Do I need to even mention for a second how great Billy Cobham is on Birds of Fire? or can we all just take that as a given and move on? okay then, I will. The loudest track here is ‘Celestial Terrestrial Commuters’, which is a bit spoiled for me by some dated squelchy keyboard bits and on it you can hear McLaughlin, Hammer and violinist Jerry Goodman competing for breaks, fighting for the lead, it’s stirring stuff they spar like boxers. Part way through though you realise that, in truth there is only one real lead instrument here and it is Cobham’s drums; he’s the one driving this, leaving them in thrall to his rhythms. Cobham’s drums just sound so clean, he really hits hard.
‘Thousand Island Park’ is a gorgeously lush confection, inflected with flamenco and elements of classical guitar, it really hits a tone of yearning and freedom; a perfect soundtrack to lying on a blanket watching small clouds scud across the blue sky. ‘Sapphire Bullets of Pure Love’, as well as being the best track name here is a 21 second bit of static and tuning that sounds like one of the bits between the proper tracks on Space Ritual, bizarrely.
The last three tracks on Birds of Fire really sum up the greatness of the LP. ‘Sanctuary’ isn’t a million miles (pun intended) away from its namesake on Bitches Brew, except with some additional clever keys and a touch of suspense chucked in. That then gives onto the luscious, almost countrified opening section of ‘Open Country Joy’, which puts me in mind of Credence Clearwater Revival with added plaintive violin. It all takes off for the cosmos with some joyously uncontained soloing before, led by Goodman, they hit a definite country groove to play out on; it really is fun. ‘Resolution’ stalks in with McLaughlin’s rockiest playing on the whole album building and building towards an epic major chord finale and the release that was denied on ‘Hope’.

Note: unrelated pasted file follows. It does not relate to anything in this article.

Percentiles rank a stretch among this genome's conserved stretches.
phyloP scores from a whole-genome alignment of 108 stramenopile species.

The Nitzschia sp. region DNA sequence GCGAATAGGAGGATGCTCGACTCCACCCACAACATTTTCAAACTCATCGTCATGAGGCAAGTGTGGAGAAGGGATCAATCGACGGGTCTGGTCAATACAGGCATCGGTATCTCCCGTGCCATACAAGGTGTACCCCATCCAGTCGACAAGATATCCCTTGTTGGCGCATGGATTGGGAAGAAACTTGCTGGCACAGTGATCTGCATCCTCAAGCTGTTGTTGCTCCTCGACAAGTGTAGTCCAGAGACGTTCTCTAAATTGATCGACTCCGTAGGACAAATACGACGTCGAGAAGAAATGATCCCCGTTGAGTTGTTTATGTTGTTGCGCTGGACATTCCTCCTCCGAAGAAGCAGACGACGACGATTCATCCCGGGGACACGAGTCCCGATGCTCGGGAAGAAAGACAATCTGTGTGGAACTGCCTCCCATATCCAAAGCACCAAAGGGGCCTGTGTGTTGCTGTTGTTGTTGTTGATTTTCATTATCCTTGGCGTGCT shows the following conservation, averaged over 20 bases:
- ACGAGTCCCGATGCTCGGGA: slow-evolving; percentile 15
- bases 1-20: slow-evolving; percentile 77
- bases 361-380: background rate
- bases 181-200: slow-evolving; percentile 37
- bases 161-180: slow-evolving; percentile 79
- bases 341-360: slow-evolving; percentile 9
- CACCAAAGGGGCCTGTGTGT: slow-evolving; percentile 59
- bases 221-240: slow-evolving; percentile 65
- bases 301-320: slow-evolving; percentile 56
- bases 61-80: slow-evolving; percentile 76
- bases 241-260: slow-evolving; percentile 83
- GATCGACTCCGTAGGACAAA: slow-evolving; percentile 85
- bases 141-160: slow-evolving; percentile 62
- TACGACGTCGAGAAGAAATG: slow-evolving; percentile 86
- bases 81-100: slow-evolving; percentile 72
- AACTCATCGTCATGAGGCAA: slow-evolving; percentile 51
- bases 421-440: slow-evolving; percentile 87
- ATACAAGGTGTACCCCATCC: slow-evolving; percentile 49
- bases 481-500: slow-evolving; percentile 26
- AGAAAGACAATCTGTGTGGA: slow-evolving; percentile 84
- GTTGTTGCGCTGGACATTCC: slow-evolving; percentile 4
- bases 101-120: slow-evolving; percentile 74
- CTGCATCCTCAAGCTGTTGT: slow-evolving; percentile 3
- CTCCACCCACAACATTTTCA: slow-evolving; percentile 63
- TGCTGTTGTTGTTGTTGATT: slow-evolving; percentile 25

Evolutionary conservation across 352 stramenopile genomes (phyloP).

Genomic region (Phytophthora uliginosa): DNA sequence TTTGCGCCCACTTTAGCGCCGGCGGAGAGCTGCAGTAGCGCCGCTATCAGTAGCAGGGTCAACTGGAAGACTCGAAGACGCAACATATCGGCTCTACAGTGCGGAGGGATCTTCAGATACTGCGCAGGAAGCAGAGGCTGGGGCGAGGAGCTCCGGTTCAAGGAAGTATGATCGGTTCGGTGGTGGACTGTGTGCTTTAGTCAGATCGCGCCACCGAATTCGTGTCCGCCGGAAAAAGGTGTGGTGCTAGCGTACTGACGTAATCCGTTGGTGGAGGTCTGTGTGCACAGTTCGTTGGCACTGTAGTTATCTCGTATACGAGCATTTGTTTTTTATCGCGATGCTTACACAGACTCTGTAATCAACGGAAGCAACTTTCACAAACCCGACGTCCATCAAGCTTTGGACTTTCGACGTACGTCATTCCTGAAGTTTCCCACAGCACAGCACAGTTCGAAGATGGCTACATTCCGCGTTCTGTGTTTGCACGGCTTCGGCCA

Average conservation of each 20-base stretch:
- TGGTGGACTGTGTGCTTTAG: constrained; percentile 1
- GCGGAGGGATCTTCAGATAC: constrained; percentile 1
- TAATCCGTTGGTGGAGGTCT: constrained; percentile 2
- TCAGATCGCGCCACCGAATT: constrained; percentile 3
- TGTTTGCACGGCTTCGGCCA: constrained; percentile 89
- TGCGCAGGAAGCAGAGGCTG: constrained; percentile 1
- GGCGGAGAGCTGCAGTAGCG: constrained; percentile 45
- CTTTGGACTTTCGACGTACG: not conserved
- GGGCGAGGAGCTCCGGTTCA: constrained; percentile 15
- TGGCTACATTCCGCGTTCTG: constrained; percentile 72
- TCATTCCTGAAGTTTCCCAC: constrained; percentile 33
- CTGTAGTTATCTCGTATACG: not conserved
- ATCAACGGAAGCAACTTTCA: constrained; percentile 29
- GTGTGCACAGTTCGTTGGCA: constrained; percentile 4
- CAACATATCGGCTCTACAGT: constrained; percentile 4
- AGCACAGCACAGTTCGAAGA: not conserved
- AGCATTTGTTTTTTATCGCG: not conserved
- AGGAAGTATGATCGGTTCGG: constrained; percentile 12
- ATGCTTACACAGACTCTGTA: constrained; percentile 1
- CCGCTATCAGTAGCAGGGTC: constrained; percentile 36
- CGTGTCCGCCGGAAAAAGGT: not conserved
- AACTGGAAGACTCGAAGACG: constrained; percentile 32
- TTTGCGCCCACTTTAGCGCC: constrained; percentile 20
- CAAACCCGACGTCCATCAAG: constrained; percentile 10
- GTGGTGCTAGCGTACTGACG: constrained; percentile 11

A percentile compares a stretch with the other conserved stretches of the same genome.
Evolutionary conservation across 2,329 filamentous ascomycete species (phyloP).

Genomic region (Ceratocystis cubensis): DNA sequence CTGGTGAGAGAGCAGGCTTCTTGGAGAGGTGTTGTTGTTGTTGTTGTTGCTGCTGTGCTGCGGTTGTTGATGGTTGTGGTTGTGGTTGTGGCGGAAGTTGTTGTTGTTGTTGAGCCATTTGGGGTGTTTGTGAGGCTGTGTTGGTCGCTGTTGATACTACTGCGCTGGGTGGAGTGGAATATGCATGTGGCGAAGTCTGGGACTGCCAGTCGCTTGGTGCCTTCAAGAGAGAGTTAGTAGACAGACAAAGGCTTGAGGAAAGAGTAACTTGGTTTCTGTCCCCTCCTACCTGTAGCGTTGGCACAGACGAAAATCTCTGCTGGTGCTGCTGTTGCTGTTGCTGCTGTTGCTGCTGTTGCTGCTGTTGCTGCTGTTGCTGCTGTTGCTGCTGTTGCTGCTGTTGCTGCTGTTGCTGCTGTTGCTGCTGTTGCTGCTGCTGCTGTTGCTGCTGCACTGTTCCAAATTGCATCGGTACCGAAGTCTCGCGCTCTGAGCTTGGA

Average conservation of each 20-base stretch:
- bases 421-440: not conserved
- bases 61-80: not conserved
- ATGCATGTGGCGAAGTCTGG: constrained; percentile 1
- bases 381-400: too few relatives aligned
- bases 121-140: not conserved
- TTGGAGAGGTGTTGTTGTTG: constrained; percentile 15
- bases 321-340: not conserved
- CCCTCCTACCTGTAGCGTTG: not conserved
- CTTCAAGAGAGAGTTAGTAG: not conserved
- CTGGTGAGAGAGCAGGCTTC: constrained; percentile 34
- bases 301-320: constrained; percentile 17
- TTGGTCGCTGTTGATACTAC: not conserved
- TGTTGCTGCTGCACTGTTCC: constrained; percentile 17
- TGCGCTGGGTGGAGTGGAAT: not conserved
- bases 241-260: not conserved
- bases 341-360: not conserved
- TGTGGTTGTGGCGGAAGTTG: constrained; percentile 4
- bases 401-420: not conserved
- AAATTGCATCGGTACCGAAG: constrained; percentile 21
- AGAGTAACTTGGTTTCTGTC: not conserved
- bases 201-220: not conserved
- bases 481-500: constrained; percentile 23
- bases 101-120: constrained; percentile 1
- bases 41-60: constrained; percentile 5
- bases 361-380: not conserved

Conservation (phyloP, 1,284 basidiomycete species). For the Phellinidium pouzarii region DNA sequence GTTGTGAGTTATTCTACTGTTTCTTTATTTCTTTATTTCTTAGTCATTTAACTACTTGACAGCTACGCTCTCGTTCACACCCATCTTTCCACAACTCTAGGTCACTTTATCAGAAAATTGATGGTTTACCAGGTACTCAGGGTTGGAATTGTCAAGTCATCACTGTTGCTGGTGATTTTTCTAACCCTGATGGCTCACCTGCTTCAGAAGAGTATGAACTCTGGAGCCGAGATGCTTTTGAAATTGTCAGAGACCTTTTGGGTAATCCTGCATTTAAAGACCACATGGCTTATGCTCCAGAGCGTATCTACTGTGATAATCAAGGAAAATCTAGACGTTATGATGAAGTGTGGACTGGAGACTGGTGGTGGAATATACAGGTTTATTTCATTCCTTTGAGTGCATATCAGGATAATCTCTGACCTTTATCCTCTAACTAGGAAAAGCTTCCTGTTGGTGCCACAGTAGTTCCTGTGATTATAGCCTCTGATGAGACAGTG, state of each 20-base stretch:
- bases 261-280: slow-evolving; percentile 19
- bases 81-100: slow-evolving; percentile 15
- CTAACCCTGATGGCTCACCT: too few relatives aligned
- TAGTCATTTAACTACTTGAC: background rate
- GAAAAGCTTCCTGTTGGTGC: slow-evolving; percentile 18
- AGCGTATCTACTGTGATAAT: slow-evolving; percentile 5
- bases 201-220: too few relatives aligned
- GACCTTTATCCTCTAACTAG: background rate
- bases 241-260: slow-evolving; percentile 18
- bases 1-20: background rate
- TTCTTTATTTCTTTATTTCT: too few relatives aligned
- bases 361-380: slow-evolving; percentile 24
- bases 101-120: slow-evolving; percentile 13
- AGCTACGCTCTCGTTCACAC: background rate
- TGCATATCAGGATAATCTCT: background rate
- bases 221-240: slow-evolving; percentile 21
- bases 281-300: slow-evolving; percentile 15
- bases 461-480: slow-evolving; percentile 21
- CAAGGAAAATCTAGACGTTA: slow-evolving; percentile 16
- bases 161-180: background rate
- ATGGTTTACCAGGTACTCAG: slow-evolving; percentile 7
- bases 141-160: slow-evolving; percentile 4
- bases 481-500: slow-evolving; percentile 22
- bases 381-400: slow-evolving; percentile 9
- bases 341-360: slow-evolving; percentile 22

I think that you can hear all the fieriness and competitiveness in the music as a symptom of the clashing egos that would tear the Mahavishnu Orchestra apart later in 1973, but that always seems like a bit too neat and tidy an explanation to me. Maybe truly boundary breaking amalgamations of talent like this have a half-life.
If you properly knew your onions you could write whole books about Birds of Fire, I’m sure. I don’t and this is as close as I can get to the LP, tonight anyway. This is not an album of sweetened background music, it rocks way too hard! The Mahavishnu Orchestra rightfully demand your attention and Birds of Fire will in return, I promise you, give you back as much sublimity as you can handle as well as, on occasion, rocking like a five-headed beast.
*if you don’t count the bits of the Mothers of Invention that sail pretty close to it thanks to Jean-Luc Ponty, future Mahavishnu Orchestra member …
**Jimi it is, or I’ll see you outside.
*^the irony of my opinion counting for anything whatsoever is not lost on me. Plus I really liked his stuff on Billy Cobham Spectrum and on a similar level of artistic endeavour, the theme from Miami Vice.